JE: Companies who add sensors to their products are now software companies. In The Zero Dollar Car I explain that their product is now the data that they mine from you and resell to other companies. Given that, there’s a new fiduciary responsibility these companies have when they mine your data. My position is that companies must think about “privacy as a product” to stay relevant in the connected economy of the future.

LB: Do any companies excite you today the way Motorola did when you joined it in 1990?

JE: In my book The Zero Dollar Car I talk about Tesla. Tesla is a very exciting company as they are completely upending the traditional car manufacturer model. They do this in three ways.

  1. They are a “ship and remember” manufacturer. They maintain the software on the car and continually improve the user – driver – experience. Traditional automakers use a “ship and forget” model that I advocated changing while I was at Ford.
  2. Tesla (can) develop a viable product and get it to market in a fraction of (the time) traditional automakers (do). Note, I’m not referring to scale and mass production but rather software capability.
  3. Sales. Tesla is using an iPhone type pre-sale approach that builds excitement and discussion around their newest innovation. This sells cars and generates a lot of earned media coverage, removing the need for costly marketing dollars for advertising that contribute to higher vehicle prices.

LB: You paint yourself as an “old-timer” in IoT. Who do you consider your peers, and why?

JE: I believe I’m what’s classified as a futurist by virtue of my focus. I’ve been around IT and now IoT since its beginnings. So much so that I understand on a strategic level how and why it affects businesses.

I’d rather not say “peers” but “people that I aspire to be like.” These are people who are talking about disruption in the future who look at a technology and apply the future state to our traditional business models and can articulate yet-to-be-seen changes. (These are) people like Cory Doctorow, Ben Thompson and Don Tapscott. These guys get the technology and make it accessible for a wide cross section of people. I aspire to be like that for data.

In The Zero Dollar Car and in my speeches I talk about the paradigm shift in a broad range of industries. Take the auto industry. The technology innovations that make possible the shared, autonomous, electric and connected vehicles will have an impact on insurance, maintenance, roadside assistance, gas stations, rest stops and restaurants to name just a few industries.  All of these businesses are going to change because the car is at the centre of their business. When the car changes, everything that services it changes.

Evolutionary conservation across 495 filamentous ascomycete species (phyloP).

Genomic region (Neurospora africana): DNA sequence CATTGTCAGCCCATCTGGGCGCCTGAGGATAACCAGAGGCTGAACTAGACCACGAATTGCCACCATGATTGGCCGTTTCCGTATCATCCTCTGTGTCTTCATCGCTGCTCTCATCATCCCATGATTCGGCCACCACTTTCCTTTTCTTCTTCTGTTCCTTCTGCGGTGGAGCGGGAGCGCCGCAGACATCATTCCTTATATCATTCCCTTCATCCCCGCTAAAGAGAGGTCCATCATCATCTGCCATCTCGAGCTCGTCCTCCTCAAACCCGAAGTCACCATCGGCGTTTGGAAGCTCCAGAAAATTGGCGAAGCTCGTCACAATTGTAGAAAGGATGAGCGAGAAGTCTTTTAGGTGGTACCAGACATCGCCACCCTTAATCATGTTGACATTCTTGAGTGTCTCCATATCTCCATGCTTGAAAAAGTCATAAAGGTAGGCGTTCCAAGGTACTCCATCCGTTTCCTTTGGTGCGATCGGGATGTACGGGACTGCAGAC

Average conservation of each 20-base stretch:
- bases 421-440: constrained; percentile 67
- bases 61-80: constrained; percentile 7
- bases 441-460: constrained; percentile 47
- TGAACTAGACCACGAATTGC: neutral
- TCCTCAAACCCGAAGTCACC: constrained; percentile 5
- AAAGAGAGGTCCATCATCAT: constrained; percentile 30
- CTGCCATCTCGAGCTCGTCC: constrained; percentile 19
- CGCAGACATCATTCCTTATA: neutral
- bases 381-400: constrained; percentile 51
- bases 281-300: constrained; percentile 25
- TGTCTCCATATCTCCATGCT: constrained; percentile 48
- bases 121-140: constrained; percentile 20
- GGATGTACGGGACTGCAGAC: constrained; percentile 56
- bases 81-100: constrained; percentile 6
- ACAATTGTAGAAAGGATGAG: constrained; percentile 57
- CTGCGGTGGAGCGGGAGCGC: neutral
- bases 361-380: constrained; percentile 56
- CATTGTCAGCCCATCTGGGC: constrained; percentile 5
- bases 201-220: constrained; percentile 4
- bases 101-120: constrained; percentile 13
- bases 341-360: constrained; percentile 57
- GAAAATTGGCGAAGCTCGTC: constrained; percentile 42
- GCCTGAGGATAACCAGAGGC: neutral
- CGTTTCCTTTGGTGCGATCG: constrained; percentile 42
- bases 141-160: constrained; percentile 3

LB: What will the book’s readers learn?

The Zero Dollar Car takes readers head-first into the connected world of the Internet of Things (IoT) and smart technology. It explores the concept of how data collection is the business model of the future. Every day people use smartphones, social media and smart electronics, and while doing so, their data is harvested. Technology giants like Google are currently profiting greatly from the sale of this personal information, while in exchange, people receive things like cost-free email accounts, cloud storage and other services (I introduce the term “Zero Dollar” to explain to people that there is a value exchange and right now it is for Zero Dollars).

I believe the book is so important as it will help readers understand just how valuable their data is, what is currently being exchanged (consumers currently get Zero Dollars) and ultimately challenge and potentially disrupt the current data collection system. Businesses are monetizing data collection, and I think in the future people will consider that, understand it, and get in the game.


You can pick up The Zero Dollar Car via Amazon or Indigo.